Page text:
Tag Archives: Namibia

Documentary: Inequality & Abundance In Namibia

DW Documentary (April 7, 2023) – When it comes to the chasm between rich and poor, few nations on Earth can compare with Namibia. Seventy percent of the country’s territory is owned by just six percent of the population.

The wounds inflicted during the German colonial era still run deep. Namibia’s colonial past is a violent one. Attempts by the indigenous Nama and Herero people to oppose the ambitions of German colonial rulers were brutally crushed. A genocide of the Nama and Herero was carried out between 1904 and 1908 and only officially recognized as such by the German government in 2021.

These terrible events continue to affect Namibian society to this day: While many of the victims’ descendants live on illegal settlements in constant fear of eviction, the white descendants of German colonialists still own most of the land and believe it is rightfully theirs. Most of Namibia’s vast natural resources are owned or controlled by foreigners.

The diamond industry is dominated by the international DeBeers consortium headquartered in London, UK. The construction and uranium industries are controlled by the Chinese; this is because Beijing continues to prop up the ruling SWAPO party, widely seen as corrupt. Documents leaked in 2021 revealed that North Korea was illegally subcontracted to build the country’s State House. Most of the country is sparsely populated, enabling nature to flourish.

Namibia is (still) home to one to one of the greatest wildlife populations in the world, including the only free roaming black rhinos. But an upswing in poaching by Chinese crime syndicates is threatening to destroy decades of conservation work, while global warming exacerbates desertification, threatening indigenous communities.


360° Travel Views: Namib Desert In Southern Africa

AirPano VRNamib, Portuguese Namibe, a cool coastal desert extending for 1,200 miles (1,900 km) along the Atlantic coast of Africa from Namibe (formerly Moçâmedes) in Angola southward across Namibia to the Olifants River in the Western Cape province of South Africa. It reaches inland 80 to 100 miles (130 to 160 km) to the foot of the Great Escarpment. The southern portion merges with the Kalahari on the plateau atop the escarpment. Its name is derived from the Nama language, implying “an area where there is nothing.”

The Namib is arid and is almost totally uninhabited, except for a small number of scattered towns. It is important because of the trade routes that cross it, its mineral deposits, the fisheries of the bordering sea, and its increasing utilization for recreational purposes.

Aerial Views: Namib Desert In Southern Africa (4K)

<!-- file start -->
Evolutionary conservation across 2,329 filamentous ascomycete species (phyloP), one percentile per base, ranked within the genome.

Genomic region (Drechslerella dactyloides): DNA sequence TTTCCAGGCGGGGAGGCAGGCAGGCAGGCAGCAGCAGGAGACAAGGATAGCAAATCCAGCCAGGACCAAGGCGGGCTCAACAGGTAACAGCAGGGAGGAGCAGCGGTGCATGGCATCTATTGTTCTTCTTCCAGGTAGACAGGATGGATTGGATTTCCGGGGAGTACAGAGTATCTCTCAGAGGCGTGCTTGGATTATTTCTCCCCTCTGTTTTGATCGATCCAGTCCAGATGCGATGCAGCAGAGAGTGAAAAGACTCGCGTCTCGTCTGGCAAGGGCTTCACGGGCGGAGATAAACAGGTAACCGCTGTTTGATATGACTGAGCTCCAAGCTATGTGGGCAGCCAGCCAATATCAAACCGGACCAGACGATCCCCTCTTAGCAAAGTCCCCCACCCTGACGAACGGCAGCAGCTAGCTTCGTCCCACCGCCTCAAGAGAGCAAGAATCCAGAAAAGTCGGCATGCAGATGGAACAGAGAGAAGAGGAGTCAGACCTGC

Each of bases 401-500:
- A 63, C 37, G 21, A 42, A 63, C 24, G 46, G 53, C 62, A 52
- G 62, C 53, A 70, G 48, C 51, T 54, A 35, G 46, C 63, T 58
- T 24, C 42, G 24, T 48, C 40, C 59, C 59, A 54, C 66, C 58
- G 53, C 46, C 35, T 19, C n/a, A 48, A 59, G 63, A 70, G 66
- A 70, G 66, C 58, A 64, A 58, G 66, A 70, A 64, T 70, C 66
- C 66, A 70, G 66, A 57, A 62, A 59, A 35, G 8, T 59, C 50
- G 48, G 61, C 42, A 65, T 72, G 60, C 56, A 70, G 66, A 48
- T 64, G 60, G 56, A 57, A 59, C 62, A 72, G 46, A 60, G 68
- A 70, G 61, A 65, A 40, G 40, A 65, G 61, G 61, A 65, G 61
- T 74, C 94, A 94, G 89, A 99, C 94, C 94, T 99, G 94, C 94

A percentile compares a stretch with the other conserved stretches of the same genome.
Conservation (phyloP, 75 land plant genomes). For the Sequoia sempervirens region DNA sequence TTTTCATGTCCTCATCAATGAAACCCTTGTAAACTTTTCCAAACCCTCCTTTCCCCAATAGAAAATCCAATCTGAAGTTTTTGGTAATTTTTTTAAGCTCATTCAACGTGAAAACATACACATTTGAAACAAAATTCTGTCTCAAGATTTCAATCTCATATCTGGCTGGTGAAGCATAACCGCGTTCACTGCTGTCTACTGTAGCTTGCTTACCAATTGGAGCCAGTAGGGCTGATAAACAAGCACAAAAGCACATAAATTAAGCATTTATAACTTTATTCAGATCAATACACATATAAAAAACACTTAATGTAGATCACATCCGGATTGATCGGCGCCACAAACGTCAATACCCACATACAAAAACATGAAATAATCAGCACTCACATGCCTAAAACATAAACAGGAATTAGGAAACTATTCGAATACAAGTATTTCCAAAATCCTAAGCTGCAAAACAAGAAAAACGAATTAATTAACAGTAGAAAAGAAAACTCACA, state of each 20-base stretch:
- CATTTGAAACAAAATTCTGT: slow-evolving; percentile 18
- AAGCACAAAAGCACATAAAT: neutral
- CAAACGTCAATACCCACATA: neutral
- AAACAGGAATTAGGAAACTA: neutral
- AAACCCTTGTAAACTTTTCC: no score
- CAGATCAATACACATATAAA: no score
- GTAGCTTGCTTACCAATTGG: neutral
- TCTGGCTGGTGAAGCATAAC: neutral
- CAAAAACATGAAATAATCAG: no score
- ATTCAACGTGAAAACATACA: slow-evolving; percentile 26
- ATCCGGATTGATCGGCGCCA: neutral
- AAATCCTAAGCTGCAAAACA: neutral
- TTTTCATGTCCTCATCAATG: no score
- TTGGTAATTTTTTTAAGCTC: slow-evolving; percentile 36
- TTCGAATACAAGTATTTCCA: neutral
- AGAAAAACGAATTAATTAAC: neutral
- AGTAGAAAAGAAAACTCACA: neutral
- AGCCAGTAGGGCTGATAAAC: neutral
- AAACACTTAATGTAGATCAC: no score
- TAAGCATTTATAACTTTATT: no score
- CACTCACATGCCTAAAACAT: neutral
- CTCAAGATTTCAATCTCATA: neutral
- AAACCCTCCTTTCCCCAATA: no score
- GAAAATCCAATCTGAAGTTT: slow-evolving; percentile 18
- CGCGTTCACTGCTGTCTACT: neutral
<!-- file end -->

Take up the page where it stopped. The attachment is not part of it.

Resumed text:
The Namib is a coastal  desert  in  Southern Africa. The name Namib is of Khoekhoegowab origin and means “vast place”. According to the broadest definition, the Namib stretches for more than 2,000 kilometres (1,200 mi) along the Atlantic coasts of AngolaNamibia, and South Africa, extending southward from the Carunjamba River in Angola, through Namibia and to the Olifants River in Western Cape, South Africa.[2][3][4] The Namib’s northernmost portion, which extends 450 kilometres (280 mi) from the Angola-Namibia border, is known as Moçâmedes Desert, while its southern portion approaches the neighboring Kalahari Desert. From the Atlantic coast eastward, the Namib gradually ascends in elevation, reaching up to 200 kilometres (120 mi) inland to the foot of the Great Escarpment.[2]

African Lodges: Hoanib Skeleton Coast In Namibia

Hoanib’s eight pale olive, luxury tented suites peak like whitecaps on an ocean of sand. Totally solar-powered, Hoanib has a fresh, contemporary design, with a colour palette reflecting the surrounding desert. The camp (suites, common areas, pool) looks out on a wide, rugged valley that slopes down to the usually dry Hoanib River. One of many highlights: dining under impossibly starry skies, perhaps perhaps at the firepit as a jackal cries, or a lion roars, punctuating the stillness of the inky night.

Explore the Namib Desert’s rust-coloured crags and arid plains in search of desert-adapted wildlife – elephants, lions, hyaenas, giraffes, oryxes among the regular sightings. Take a rollicking drive over the floodplain and dunes to the Skeleton Coast, a wild stretch of the Atlantic where the desert meets the sea, where white sand beaches are littered with whale bones and shipwreck remains. Fly back to camp for an aerial view of what seems uninhabitable, but is full of life. Walk with a guide to witness that life, including the smaller creatures, a fascinating variety of birds and unusual flora. Discover the remnants of Strandloper – Beachcomber – lifestyle from centuries past. Linger in the camp’s wildlife research centre to learn about the latest local conservation initiatives.